As you may know, my sweet Daddy is dying. Death is hard. As a self-proclaimed Daddy’s girl, I’m finding it hard to breathe. I’m doing what I can and now that August Cook the Books has begun, I wanted to make him some really good ice cream. You see, my Dad loves ice cream. Really, really loves ice cream. Good. Bad. Fake. Real. He really loves it all. And he likes a lot of stuff in his ice cream. For a long time he has been a big fan of “the tracks ice cream,” such as Moose Tracks and Bunny Tracks. The various brands/forms consist of varying forms of chocolate, caramel, and peanut butter mixed into vanilla ice cream. His latest is the Bunny Tracks with chocolate-covered peanuts, peanut butter-filled chocolate bunnies, a chocolate fudge ribbon and a peanut butter caramel ribbon.
Now, I’m an ice cream snob so, while I appreciate the realm of mix-ins, the ice cream itself is lackluster at best. I am firmly in the if-you-are-eating-ice-cream-make-it-premium camp. I can’t find the point to low-fat or fat-free ice cream. You find yourself eating something in hopes of it be something else. So you end up eating more and more to satisfy a craving that will likely never, ever be satisfied by the imposter. Because (newsflash!) the imposter isn’t actually a real food. It is a frozen pile of sketchy-at-best additives and chemicals held together by some form(s) of dairy-ish product.
So, Dad and I discussed the base (vanilla? chocolate? malted?) and potential mix-ins. He rattled off things that are in the vein of the assorted Tracks. Peanut butter, chocolate, caramel, and peanuts would all be welcome in his ice cream. So, I went to the bookstore, grabbed a copy of Sweet Cream and Sugar Cones, and snapped a picture of the recipe for basic vanilla ice cream and for the peanut butter fudge swirl ice cream. I figured since I already own the book, so this tactic was legit. And, if not totally ok…then, well, dire circumstances people. I’m making ice cream for the most lovely dying man. Screw it.
I went with crunchy peanut butter, chopped mini reese’s peanut butter cups, chopped mini kit-kats, and some dulce de leche. (Yes, I traveled with a carry-on jar of very liquidy dulce de leche from last month. And, security didn’t care. Because TSA is completely, and ridiculously, arbitrary. Though, I’ll spare you that little tirade.)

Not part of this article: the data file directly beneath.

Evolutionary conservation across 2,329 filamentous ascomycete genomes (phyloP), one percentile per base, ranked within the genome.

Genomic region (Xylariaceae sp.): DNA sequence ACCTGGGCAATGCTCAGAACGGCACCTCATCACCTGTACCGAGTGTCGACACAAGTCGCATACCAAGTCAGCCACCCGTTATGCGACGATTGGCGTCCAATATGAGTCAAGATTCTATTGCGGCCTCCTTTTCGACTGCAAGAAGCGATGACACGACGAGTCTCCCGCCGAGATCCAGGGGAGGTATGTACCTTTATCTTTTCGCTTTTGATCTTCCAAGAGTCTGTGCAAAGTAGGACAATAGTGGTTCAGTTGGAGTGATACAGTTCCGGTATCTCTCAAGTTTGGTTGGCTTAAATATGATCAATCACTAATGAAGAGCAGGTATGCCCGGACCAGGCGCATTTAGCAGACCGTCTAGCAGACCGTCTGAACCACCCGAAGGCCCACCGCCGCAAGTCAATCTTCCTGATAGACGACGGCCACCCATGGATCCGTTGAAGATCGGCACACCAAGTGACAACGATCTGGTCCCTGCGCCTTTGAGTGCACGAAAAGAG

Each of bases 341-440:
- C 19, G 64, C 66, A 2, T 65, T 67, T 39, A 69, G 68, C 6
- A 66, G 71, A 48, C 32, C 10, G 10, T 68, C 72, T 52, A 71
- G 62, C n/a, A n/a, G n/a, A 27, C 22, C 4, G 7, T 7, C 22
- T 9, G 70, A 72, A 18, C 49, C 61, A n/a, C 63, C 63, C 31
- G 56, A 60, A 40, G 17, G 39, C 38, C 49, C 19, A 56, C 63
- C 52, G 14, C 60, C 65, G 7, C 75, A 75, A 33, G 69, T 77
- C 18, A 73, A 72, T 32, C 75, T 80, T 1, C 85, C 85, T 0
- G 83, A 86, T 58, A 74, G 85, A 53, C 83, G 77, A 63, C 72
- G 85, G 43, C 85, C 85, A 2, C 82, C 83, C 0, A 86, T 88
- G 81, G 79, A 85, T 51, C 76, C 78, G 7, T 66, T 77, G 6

I’ve made a fair amount of ice cream in the past. Some were just ok-passable, but not memorable. Others were pretty decent. But, really, you want more than decent when you are making ice cream right? Sometimes they are too eggy. Or too heavy cream-ish. I don’t know…the proportions usually seem just slightly off the mark from what I am after. Of course there have been exceptions. Alton Brown’s chocolate ice cream comes to mind and is pretty close to perfection in my book.
For Dad’s ice cream, I followed the recipe for the vanilla ice cream base, but after cooking the base I ended up following the remaining directions for the peanut butter fudge ripple ice cream. Without the ripple. The cooked ice cream base is poured into a bowl with the peanut butter and stirred in while the whole mess of it is on an ice bath to start the cooling down process. The result was a vanilla-peanut buttery base with areas of small peanut butter bites that didn’t get thoroughly mixed in (which was my goal). Near the end of the churning I tossed in the the chopped peanut butter cups and kit-kats. Lastly, I twirled in some dulce de leche. I was hoping for dulce de leche swirls, but it ended up getting mixed in. I’ll check out how best to accomplish that once I have my book in my hands, though I imagine letting it firm up a bit before hand-stirring it is the way to go.
First foray into Sweet Cream and Sugar Cones? A resounding success. Creamy. Perfect balance of egg-cream-sugar. Most definately rich. Personally, I would prefer it with a more natural peanut butter (sans additional sugar), but I was making for my Dad so I used the Crunch Jif that he loves. I’m talking happy, blissful moans and sighs from my Dad.